Articles, Dentistry

Prevention is better than cure

As a dental practice you are able to deal with the normal day-to-day incidents that occur in the workplace; whether testing the fire evacuation procedures or dealing with staff calling in sick unexpectedly.

However, unplanned events can have a devastating effect on your business. A pandemic, such as swine flu or the norovirus, or severe damage to your business premises from storms, can make carrying out your day-to-day activities very difficult, if not impossible.

It could mean complete closure or finding a new location to operate from, all with far reaching consequences.

Business continuity plan

Having an effective business continuity plan in place, as well as adequate insurance that protects you, should you be unable to operate as normal, will reduce the risks to long-term disruption of the services that your patients rely on. Towergate Insurance offers a surgery policy that provides business interruption cover of up to £4 million over 24 months. This provides protection to your surgery should you not be able to operate for a period of time.

Ensuring your practice insurance policy provides business interruption cover is crucial, but a business continuity plan is also a key part of the solution. Having specific instructions in place should any disruptive event occur will mean that you and your staff can get your dental practice up and running as quickly as possible.

The objective of Towergate Insurance’s Business Continuity Plan is to document a way in which your surgery can be back up and running as quickly as possible. Some questions you might want to consider are:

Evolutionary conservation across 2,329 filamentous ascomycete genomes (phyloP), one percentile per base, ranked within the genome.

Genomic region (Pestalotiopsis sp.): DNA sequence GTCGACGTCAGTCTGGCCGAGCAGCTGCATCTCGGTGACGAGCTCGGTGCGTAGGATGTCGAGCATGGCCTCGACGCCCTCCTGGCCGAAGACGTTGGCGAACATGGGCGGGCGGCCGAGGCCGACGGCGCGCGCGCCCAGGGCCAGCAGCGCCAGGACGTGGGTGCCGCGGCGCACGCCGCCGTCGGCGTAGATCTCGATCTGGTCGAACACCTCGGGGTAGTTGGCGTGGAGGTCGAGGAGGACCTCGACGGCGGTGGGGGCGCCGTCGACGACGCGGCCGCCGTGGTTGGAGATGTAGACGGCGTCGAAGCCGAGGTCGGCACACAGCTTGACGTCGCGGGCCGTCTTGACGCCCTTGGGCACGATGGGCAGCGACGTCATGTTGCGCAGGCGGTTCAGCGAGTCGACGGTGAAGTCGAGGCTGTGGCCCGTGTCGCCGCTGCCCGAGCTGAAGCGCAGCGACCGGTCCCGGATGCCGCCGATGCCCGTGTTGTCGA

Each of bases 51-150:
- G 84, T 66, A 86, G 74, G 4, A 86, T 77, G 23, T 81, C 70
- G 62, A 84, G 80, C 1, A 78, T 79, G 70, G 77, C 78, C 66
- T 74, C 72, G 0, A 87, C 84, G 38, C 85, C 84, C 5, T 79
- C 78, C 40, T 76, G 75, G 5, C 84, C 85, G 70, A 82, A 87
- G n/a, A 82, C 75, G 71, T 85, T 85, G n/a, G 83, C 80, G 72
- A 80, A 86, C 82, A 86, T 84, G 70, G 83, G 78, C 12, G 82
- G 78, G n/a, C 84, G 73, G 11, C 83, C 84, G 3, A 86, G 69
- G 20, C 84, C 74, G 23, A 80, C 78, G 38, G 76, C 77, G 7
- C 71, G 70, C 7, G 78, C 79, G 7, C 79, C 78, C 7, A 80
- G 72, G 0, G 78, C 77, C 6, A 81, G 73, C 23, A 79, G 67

• Does your staff know what to do in the event of a major incident and what, if anything, should they say to the press and media?
  • Have you considered preparing an emergency pack?
  • Are your staff contact details up-to-date and stored in an accessible place other than at the surgery?
  • What you would do if your surgery lost a utility for a period of time?
  • How would you access patient records if you experienced an IT failure?
  • Due to the specialist nature of your work, have you considered having a formal reciprocal agreement with other dental surgeries in your area?

Tips to consider

First, you need to carry out a site threat assessment, which will list the threats you feel your premises are exposed to, eg fire, loss of IT or phones, flooding, pandemic outbreak etc.

Then identify who is expected to do what in an incident, the location of critical documents and who has access to them (including staff contact details), the contact details of people who can help you as well as the contact details of key suppliers such as glaziers, builders, plumbers etc.

Also, consider developing a generic statement for use should you need to get a consistent message out to the public, staff and media.

Ensure you review the plan at least every six months and that copies are held off-site too.

Whilst this might seem an onerous task, developing a business continuity plan now will help you manage and monitor your activities and spot problems before they manifest themselves, meaning prevention really is better than cure.

If you have any questions or require advice in regards to your surgery insurance, Towergate Insurance will be delighted to help. Call 01438 739701 or visit www.towergateinsurance.co.uk/care-and-medical.

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